A nonviolent lion for justice

Sr. Klaryta tries coaxing one of the Sheriff's deputies across the line at the Nevada Test Site, April 2007. (WNV/Mario P. Intino, Jr.)

Sr. Klaryta tries coaxing one of the Sheriff’s deputies across the line at the Nevada Test Site, April 2007. (WNV/Mario P. Intino, Jr.)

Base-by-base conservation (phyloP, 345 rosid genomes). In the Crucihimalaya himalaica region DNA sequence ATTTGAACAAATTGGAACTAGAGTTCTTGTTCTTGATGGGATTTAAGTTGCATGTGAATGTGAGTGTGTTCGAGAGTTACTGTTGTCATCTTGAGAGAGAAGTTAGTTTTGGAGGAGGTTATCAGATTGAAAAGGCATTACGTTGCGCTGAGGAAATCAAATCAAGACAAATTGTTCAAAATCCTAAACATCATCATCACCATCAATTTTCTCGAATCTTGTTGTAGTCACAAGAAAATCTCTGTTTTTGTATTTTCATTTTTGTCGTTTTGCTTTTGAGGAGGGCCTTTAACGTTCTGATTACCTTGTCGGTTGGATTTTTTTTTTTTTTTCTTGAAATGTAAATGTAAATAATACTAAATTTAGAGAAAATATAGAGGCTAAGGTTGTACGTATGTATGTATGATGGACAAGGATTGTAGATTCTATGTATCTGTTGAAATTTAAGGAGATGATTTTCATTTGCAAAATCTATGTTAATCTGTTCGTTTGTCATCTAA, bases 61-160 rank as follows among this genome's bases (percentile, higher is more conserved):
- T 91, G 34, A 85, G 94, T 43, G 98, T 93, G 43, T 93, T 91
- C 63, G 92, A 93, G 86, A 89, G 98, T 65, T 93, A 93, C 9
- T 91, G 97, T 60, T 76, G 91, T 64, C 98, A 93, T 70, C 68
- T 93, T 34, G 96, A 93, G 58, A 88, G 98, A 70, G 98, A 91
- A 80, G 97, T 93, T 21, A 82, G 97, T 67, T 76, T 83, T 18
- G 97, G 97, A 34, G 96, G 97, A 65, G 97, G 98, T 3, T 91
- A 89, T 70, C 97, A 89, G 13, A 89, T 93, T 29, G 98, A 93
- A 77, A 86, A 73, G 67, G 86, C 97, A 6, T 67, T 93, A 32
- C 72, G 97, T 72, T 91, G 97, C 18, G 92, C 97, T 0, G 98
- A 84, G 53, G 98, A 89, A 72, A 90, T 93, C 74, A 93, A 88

It’s a striking image. At the culmination of a peace pilgrimage in 2007 from Las Vegas to the southern gate of the Nevada Test Site, Catholic Sister Klaryta Antoszewska crossed the line into the top-secret facility. Since 1982 thousands of people had done the same — first, to protest the detonation of 928 nuclear bombs since 1951, which ended with a U.S. moratorium on testing in the early 1990s, and more recently to urge the government to scrap its ongoing nuclear programs at the site and to return the land to the Western Shoshone nation. For the most part, the arrests over the years had been fairly choreographed, and the nonviolent protest that year, which included actor Martin Sheen, was no exception.